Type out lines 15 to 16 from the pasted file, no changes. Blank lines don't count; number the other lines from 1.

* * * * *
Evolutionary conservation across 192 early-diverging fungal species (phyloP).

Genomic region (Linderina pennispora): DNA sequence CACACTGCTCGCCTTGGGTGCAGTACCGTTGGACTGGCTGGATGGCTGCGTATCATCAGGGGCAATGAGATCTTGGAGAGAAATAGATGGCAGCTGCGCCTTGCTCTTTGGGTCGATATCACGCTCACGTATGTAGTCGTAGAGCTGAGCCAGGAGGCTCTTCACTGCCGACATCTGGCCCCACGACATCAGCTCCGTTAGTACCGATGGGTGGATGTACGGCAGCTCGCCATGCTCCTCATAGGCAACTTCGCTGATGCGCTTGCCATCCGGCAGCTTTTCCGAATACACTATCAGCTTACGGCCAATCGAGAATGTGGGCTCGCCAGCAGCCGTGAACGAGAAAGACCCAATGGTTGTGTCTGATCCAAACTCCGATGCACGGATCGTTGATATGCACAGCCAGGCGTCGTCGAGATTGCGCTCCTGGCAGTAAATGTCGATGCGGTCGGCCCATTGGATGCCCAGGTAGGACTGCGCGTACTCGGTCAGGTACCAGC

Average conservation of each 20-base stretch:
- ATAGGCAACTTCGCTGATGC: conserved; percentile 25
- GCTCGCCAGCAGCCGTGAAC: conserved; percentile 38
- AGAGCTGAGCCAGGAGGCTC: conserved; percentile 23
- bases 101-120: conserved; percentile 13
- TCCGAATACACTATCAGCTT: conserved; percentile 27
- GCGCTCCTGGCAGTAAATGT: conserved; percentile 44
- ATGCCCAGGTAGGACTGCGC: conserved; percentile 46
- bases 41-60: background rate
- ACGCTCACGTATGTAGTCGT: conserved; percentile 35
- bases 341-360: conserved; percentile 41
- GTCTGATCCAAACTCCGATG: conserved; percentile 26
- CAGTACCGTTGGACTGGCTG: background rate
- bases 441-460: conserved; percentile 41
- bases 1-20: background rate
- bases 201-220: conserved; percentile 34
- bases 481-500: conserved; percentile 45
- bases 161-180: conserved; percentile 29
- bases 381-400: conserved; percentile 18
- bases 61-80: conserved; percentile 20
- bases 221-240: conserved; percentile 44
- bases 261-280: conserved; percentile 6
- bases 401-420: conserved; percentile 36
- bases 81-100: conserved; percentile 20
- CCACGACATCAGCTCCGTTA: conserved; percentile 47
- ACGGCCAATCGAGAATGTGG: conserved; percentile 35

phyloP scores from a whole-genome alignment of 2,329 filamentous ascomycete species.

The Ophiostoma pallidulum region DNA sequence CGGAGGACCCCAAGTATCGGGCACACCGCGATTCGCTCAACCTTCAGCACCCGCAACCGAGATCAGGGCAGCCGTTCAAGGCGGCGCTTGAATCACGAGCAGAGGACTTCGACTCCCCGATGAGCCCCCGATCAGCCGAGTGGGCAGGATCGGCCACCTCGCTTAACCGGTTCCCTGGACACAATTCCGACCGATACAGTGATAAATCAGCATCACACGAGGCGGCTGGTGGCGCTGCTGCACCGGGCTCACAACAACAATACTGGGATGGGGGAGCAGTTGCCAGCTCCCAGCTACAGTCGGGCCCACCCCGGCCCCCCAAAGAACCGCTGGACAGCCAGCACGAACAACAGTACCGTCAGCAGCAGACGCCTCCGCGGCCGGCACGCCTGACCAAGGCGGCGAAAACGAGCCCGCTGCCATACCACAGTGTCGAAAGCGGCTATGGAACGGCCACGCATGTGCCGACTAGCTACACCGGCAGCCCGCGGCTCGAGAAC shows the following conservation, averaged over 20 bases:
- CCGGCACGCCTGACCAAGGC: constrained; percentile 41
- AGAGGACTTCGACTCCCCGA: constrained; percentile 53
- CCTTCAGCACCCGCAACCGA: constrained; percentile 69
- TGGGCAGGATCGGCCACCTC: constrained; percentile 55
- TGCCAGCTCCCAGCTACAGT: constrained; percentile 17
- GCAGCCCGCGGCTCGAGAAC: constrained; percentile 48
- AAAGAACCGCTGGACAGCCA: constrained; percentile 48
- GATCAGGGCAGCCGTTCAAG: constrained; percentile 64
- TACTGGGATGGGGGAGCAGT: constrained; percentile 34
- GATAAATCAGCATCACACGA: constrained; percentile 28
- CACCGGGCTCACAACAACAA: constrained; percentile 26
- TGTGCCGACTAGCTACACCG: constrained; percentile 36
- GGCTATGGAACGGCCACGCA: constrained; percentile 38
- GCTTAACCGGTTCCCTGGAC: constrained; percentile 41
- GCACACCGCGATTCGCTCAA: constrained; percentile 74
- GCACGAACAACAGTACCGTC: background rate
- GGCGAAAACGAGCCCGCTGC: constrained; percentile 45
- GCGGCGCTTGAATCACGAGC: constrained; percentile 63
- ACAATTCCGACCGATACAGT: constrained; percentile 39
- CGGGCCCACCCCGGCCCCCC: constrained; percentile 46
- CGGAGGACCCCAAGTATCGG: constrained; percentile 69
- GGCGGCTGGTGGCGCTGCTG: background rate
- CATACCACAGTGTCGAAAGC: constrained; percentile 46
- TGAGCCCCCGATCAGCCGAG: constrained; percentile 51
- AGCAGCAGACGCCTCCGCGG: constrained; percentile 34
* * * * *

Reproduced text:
- CAGTACCGTTGGACTGGCTG: background rate
- bases 441-460: conserved; percentile 41